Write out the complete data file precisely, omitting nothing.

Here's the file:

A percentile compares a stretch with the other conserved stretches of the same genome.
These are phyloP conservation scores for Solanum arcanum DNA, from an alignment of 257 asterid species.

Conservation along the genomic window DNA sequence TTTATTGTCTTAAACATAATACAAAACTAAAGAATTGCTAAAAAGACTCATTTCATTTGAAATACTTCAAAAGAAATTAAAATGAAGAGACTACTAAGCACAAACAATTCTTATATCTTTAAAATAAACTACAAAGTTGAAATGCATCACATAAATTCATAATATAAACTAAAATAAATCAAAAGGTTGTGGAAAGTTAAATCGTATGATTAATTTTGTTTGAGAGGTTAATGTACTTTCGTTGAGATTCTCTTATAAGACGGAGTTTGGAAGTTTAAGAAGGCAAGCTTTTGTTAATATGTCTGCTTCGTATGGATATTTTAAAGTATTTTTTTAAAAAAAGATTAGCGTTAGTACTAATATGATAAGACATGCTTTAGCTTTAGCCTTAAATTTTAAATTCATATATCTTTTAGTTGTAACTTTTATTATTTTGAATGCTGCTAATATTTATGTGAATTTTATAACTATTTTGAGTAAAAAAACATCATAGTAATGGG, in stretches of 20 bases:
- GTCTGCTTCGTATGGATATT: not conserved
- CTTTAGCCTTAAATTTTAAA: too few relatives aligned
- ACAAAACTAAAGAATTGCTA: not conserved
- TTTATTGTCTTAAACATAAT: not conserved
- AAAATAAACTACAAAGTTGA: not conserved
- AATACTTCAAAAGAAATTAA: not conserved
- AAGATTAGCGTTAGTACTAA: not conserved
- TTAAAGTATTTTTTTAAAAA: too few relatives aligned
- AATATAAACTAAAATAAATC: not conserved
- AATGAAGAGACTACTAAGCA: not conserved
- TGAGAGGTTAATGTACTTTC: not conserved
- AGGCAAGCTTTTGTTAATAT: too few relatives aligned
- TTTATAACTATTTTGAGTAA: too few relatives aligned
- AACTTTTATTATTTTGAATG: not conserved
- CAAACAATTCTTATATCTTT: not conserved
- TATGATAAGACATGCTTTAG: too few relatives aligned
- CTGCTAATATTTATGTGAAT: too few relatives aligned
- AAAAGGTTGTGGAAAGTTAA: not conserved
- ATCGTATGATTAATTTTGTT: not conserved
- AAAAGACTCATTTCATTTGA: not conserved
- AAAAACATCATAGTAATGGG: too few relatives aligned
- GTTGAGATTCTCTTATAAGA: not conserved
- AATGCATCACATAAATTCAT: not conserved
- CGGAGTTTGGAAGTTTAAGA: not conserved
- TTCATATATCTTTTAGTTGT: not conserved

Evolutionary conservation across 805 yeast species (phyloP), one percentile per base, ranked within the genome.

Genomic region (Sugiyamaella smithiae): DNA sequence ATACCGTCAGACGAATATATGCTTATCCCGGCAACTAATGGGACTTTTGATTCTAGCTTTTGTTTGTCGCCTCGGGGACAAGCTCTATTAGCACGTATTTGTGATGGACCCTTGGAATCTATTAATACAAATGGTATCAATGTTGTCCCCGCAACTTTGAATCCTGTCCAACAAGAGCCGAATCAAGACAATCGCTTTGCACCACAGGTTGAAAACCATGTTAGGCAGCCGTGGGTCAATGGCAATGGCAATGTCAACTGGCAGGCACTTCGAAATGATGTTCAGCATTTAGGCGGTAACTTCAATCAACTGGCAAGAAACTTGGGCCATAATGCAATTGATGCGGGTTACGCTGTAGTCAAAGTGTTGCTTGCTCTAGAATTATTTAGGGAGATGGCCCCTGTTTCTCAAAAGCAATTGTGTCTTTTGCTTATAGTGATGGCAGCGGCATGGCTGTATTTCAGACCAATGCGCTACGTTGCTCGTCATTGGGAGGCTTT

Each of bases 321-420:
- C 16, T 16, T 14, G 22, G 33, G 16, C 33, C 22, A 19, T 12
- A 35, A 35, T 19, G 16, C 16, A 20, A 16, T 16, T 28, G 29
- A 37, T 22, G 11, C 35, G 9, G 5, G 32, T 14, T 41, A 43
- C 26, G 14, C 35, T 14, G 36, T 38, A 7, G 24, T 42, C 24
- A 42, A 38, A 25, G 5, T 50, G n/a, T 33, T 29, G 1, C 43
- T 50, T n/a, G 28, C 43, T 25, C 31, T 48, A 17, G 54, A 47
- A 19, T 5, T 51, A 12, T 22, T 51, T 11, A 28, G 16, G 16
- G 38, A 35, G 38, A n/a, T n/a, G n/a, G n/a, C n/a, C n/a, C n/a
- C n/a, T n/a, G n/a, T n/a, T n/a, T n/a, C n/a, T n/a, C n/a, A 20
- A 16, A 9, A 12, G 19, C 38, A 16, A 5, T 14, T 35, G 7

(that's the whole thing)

A percentile compares a stretch with the other conserved stretches of the same genome.
These are phyloP conservation scores for Solanum arcanum DNA, from an alignment of 257 asterid species.

Conservation along the genomic window DNA sequence TTTATTGTCTTAAACATAATACAAAACTAAAGAATTGCTAAAAAGACTCATTTCATTTGAAATACTTCAAAAGAAATTAAAATGAAGAGACTACTAAGCACAAACAATTCTTATATCTTTAAAATAAACTACAAAGTTGAAATGCATCACATAAATTCATAATATAAACTAAAATAAATCAAAAGGTTGTGGAAAGTTAAATCGTATGATTAATTTTGTTTGAGAGGTTAATGTACTTTCGTTGAGATTCTCTTATAAGACGGAGTTTGGAAGTTTAAGAAGGCAAGCTTTTGTTAATATGTCTGCTTCGTATGGATATTTTAAAGTATTTTTTTAAAAAAAGATTAGCGTTAGTACTAATATGATAAGACATGCTTTAGCTTTAGCCTTAAATTTTAAATTCATATATCTTTTAGTTGTAACTTTTATTATTTTGAATGCTGCTAATATTTATGTGAATTTTATAACTATTTTGAGTAAAAAAACATCATAGTAATGGG, in stretches of 20 bases:
- GTCTGCTTCGTATGGATATT: not conserved
- CTTTAGCCTTAAATTTTAAA: too few relatives aligned
- ACAAAACTAAAGAATTGCTA: not conserved
- TTTATTGTCTTAAACATAAT: not conserved
- AAAATAAACTACAAAGTTGA: not conserved
- AATACTTCAAAAGAAATTAA: not conserved
- AAGATTAGCGTTAGTACTAA: not conserved
- TTAAAGTATTTTTTTAAAAA: too few relatives aligned
- AATATAAACTAAAATAAATC: not conserved
- AATGAAGAGACTACTAAGCA: not conserved
- TGAGAGGTTAATGTACTTTC: not conserved
- AGGCAAGCTTTTGTTAATAT: too few relatives aligned
- TTTATAACTATTTTGAGTAA: too few relatives aligned
- AACTTTTATTATTTTGAATG: not conserved
- CAAACAATTCTTATATCTTT: not conserved
- TATGATAAGACATGCTTTAG: too few relatives aligned
- CTGCTAATATTTATGTGAAT: too few relatives aligned
- AAAAGGTTGTGGAAAGTTAA: not conserved
- ATCGTATGATTAATTTTGTT: not conserved
- AAAAGACTCATTTCATTTGA: not conserved
- AAAAACATCATAGTAATGGG: too few relatives aligned
- GTTGAGATTCTCTTATAAGA: not conserved
- AATGCATCACATAAATTCAT: not conserved
- CGGAGTTTGGAAGTTTAAGA: not conserved
- TTCATATATCTTTTAGTTGT: not conserved

Evolutionary conservation across 805 yeast species (phyloP), one percentile per base, ranked within the genome.

Genomic region (Sugiyamaella smithiae): DNA sequence ATACCGTCAGACGAATATATGCTTATCCCGGCAACTAATGGGACTTTTGATTCTAGCTTTTGTTTGTCGCCTCGGGGACAAGCTCTATTAGCACGTATTTGTGATGGACCCTTGGAATCTATTAATACAAATGGTATCAATGTTGTCCCCGCAACTTTGAATCCTGTCCAACAAGAGCCGAATCAAGACAATCGCTTTGCACCACAGGTTGAAAACCATGTTAGGCAGCCGTGGGTCAATGGCAATGGCAATGTCAACTGGCAGGCACTTCGAAATGATGTTCAGCATTTAGGCGGTAACTTCAATCAACTGGCAAGAAACTTGGGCCATAATGCAATTGATGCGGGTTACGCTGTAGTCAAAGTGTTGCTTGCTCTAGAATTATTTAGGGAGATGGCCCCTGTTTCTCAAAAGCAATTGTGTCTTTTGCTTATAGTGATGGCAGCGGCATGGCTGTATTTCAGACCAATGCGCTACGTTGCTCGTCATTGGGAGGCTTT

Each of bases 321-420:
- C 16, T 16, T 14, G 22, G 33, G 16, C 33, C 22, A 19, T 12
- A 35, A 35, T 19, G 16, C 16, A 20, A 16, T 16, T 28, G 29
- A 37, T 22, G 11, C 35, G 9, G 5, G 32, T 14, T 41, A 43
- C 26, G 14, C 35, T 14, G 36, T 38, A 7, G 24, T 42, C 24
- A 42, A 38, A 25, G 5, T 50, G n/a, T 33, T 29, G 1, C 43
- T 50, T n/a, G 28, C 43, T 25, C 31, T 48, A 17, G 54, A 47
- A 19, T 5, T 51, A 12, T 22, T 51, T 11, A 28, G 16, G 16
- G 38, A 35, G 38, A n/a, T n/a, G n/a, G n/a, C n/a, C n/a, C n/a
- C n/a, T n/a, G n/a, T n/a, T n/a, T n/a, C n/a, T n/a, C n/a, A 20
- A 16, A 9, A 12, G 19, C 38, A 16, A 5, T 14, T 35, G 7